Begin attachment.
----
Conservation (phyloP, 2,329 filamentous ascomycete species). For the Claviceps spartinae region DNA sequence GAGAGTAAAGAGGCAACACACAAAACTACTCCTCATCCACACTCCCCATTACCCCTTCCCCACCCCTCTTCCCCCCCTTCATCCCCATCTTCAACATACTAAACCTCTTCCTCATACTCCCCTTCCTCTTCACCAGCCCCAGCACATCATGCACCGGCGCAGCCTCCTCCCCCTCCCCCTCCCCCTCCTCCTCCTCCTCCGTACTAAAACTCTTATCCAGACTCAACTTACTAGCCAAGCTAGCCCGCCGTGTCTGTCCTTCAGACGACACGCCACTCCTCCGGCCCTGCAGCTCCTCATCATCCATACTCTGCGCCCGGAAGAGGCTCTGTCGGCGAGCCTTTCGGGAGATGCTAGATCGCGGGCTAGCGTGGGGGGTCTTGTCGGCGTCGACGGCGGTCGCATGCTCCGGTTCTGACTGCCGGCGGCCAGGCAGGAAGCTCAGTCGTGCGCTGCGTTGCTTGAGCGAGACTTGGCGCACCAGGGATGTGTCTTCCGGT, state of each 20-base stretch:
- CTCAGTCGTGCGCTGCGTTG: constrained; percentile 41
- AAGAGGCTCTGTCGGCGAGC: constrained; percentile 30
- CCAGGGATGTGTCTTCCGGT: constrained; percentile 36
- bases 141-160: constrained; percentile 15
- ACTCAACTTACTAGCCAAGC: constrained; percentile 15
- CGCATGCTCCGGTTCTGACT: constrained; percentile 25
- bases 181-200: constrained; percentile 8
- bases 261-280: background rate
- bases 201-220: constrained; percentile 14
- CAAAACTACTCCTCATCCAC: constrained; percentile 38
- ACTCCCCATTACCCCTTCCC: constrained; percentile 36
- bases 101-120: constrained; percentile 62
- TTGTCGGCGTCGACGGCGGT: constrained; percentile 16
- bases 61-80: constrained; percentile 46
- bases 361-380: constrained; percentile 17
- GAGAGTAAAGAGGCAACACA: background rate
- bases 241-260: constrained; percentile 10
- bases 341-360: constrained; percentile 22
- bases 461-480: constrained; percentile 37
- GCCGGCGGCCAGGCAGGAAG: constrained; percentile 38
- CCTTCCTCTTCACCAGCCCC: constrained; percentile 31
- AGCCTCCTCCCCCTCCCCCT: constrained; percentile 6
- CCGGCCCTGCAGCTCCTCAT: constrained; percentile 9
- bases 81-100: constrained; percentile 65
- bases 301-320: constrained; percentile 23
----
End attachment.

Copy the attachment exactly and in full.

Conservation (phyloP, 2,329 filamentous ascomycete species). For the Claviceps spartinae region DNA sequence GAGAGTAAAGAGGCAACACACAAAACTACTCCTCATCCACACTCCCCATTACCCCTTCCCCACCCCTCTTCCCCCCCTTCATCCCCATCTTCAACATACTAAACCTCTTCCTCATACTCCCCTTCCTCTTCACCAGCCCCAGCACATCATGCACCGGCGCAGCCTCCTCCCCCTCCCCCTCCCCCTCCTCCTCCTCCTCCGTACTAAAACTCTTATCCAGACTCAACTTACTAGCCAAGCTAGCCCGCCGTGTCTGTCCTTCAGACGACACGCCACTCCTCCGGCCCTGCAGCTCCTCATCATCCATACTCTGCGCCCGGAAGAGGCTCTGTCGGCGAGCCTTTCGGGAGATGCTAGATCGCGGGCTAGCGTGGGGGGTCTTGTCGGCGTCGACGGCGGTCGCATGCTCCGGTTCTGACTGCCGGCGGCCAGGCAGGAAGCTCAGTCGTGCGCTGCGTTGCTTGAGCGAGACTTGGCGCACCAGGGATGTGTCTTCCGGT, state of each 20-base stretch:
- CTCAGTCGTGCGCTGCGTTG: constrained; percentile 41
- AAGAGGCTCTGTCGGCGAGC: constrained; percentile 30
- CCAGGGATGTGTCTTCCGGT: constrained; percentile 36
- bases 141-160: constrained; percentile 15
- ACTCAACTTACTAGCCAAGC: constrained; percentile 15
- CGCATGCTCCGGTTCTGACT: constrained; percentile 25
- bases 181-200: constrained; percentile 8
- bases 261-280: background rate
- bases 201-220: constrained; percentile 14
- CAAAACTACTCCTCATCCAC: constrained; percentile 38
- ACTCCCCATTACCCCTTCCC: constrained; percentile 36
- bases 101-120: constrained; percentile 62
- TTGTCGGCGTCGACGGCGGT: constrained; percentile 16
- bases 61-80: constrained; percentile 46
- bases 361-380: constrained; percentile 17
- GAGAGTAAAGAGGCAACACA: background rate
- bases 241-260: constrained; percentile 10
- bases 341-360: constrained; percentile 22
- bases 461-480: constrained; percentile 37
- GCCGGCGGCCAGGCAGGAAG: constrained; percentile 38
- CCTTCCTCTTCACCAGCCCC: constrained; percentile 31
- AGCCTCCTCCCCCTCCCCCT: constrained; percentile 6
- CCGGCCCTGCAGCTCCTCAT: constrained; percentile 9
- bases 81-100: constrained; percentile 65
- bases 301-320: constrained; percentile 23